In the case at bar, the trial court's determination that the presumption was not overcome is not against the manifest weight of the evidence. True, Michael's father, Earl Peter Toole, testified that the $44,000 he received from Michael was a repayment on a loan. However, there was also testimony concerning earlier transfers from the elder Tooles to Michael and Patricia in 1972, and the evidence further indicated that Michael and Patricia signed promissory notes in 1974, at a time when the elder Mr. Toole needed evidence to improve his personal financial statements in connection with the construction business he owned. The money supposedly represented by the notes actually dated back to the construction of Michael's and Patricia's original home in 1971. The elder Mr. Toole acknowledged that his daughter had also been given a similar amount of money under similar circumstances and that she and her husband had also subsequently been asked to sign notes. Michael's father failed to request repayment from Michael or Patricia for this alleged debt prior to the commencement of divorce proceedings by Patricia, and furthermore his daughter and son-in-law had never repaid the "notes" into which they supposedly entered. Moreover, Michael had certified that no monies placed as earnest money on the purchase of the property for the house had been borrowed. In light of the evidence, the trial court did not err in requiring Michael to repay the $44,000 into the marital estate for division.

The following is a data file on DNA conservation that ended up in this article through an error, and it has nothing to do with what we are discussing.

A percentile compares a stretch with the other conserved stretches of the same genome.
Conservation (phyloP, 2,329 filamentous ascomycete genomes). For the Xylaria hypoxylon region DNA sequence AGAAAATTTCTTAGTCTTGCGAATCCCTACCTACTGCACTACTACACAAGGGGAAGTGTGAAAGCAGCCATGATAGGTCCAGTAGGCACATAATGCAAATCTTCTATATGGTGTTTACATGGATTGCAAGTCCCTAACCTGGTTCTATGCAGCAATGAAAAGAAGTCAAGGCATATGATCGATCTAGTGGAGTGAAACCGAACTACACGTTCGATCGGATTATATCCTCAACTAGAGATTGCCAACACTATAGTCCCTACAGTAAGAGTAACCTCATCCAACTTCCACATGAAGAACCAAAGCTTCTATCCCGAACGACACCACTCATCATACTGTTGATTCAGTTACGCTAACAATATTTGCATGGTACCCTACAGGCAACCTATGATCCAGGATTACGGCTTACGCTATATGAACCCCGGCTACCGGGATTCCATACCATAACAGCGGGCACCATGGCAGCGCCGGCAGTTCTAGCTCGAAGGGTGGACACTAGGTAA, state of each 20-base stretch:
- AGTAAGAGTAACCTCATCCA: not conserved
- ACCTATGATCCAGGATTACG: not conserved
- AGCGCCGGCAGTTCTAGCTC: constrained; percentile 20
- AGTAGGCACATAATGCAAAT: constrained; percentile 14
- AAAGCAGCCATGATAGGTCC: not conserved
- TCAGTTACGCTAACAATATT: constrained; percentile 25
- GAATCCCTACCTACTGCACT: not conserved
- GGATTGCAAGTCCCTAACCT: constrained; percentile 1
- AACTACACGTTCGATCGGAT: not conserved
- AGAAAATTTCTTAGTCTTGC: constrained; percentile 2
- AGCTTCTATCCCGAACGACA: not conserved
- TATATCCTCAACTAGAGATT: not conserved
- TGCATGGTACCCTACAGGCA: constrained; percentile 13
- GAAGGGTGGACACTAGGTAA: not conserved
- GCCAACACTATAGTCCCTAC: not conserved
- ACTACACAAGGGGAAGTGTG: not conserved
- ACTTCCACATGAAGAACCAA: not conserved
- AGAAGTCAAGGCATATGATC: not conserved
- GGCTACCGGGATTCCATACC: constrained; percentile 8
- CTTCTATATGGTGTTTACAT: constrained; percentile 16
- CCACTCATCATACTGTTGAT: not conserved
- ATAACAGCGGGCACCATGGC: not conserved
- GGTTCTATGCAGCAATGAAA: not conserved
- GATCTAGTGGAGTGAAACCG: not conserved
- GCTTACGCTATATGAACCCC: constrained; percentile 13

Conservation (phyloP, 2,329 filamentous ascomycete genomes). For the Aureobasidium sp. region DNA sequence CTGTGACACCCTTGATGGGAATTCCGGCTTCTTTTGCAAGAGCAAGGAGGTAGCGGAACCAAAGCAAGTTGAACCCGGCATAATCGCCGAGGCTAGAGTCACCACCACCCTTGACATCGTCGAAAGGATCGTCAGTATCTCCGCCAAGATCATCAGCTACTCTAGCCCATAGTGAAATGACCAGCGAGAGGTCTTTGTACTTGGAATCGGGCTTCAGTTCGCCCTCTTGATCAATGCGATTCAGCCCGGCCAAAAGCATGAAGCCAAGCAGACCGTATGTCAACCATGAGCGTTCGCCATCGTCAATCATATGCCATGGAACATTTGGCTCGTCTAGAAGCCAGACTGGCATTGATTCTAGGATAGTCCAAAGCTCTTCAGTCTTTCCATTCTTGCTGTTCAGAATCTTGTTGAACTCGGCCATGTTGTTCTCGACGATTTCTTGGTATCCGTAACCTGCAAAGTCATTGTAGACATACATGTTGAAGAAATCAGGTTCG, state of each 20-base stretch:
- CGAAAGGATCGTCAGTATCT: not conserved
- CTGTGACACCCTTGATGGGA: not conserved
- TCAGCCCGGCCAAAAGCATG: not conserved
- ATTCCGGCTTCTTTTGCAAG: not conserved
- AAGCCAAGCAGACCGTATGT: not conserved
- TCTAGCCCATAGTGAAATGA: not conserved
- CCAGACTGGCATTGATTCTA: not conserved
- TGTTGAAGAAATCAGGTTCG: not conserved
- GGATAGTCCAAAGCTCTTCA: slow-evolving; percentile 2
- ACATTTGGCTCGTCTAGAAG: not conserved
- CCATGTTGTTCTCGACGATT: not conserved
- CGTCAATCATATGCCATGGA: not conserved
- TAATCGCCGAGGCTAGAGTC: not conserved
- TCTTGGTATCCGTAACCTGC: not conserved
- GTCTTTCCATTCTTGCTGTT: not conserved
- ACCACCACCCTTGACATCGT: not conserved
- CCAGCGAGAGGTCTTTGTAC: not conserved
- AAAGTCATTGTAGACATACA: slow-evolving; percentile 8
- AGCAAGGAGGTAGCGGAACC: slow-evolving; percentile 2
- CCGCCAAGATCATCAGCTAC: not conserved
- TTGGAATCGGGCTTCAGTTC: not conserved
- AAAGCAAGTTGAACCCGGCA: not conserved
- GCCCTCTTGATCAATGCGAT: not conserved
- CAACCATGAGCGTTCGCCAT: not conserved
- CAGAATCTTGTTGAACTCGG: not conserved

Next, Michael argues that the trial court erred by ordering Michael to reimburse the marital estate for $27,883 for a tax obligation. We disagree. Michael's father testified that he gave his interest in Potteiger Corporation to Michael and Michael's sister. Michael testified that, when Potteiger was dissolved, assets in excess of $400,000 were distributed to the two shareholders — Michael and his sister. The distribution was subsequently recalculated, resulting in an additional distribution to the shareholders and a concomitant additional tax liability in the amount of $27,883. This additional tax liability, incurred by the virtue of Michael's nonmarital Potteiger stock, was paid by Michael and Patricia. Just as a party is entitled to retain nonmarital assets, a party is also subject to liability, absent special circumstances, for debts incurred on account of those assets. ( 750 ILCS 5/503(d) (West 1992); In re Marriage of Lees (1992), 224 Ill. App.3d 691, 694.) Thus, the trial court did not err when it ordered Michael to repay the $27,883 into the marital estate.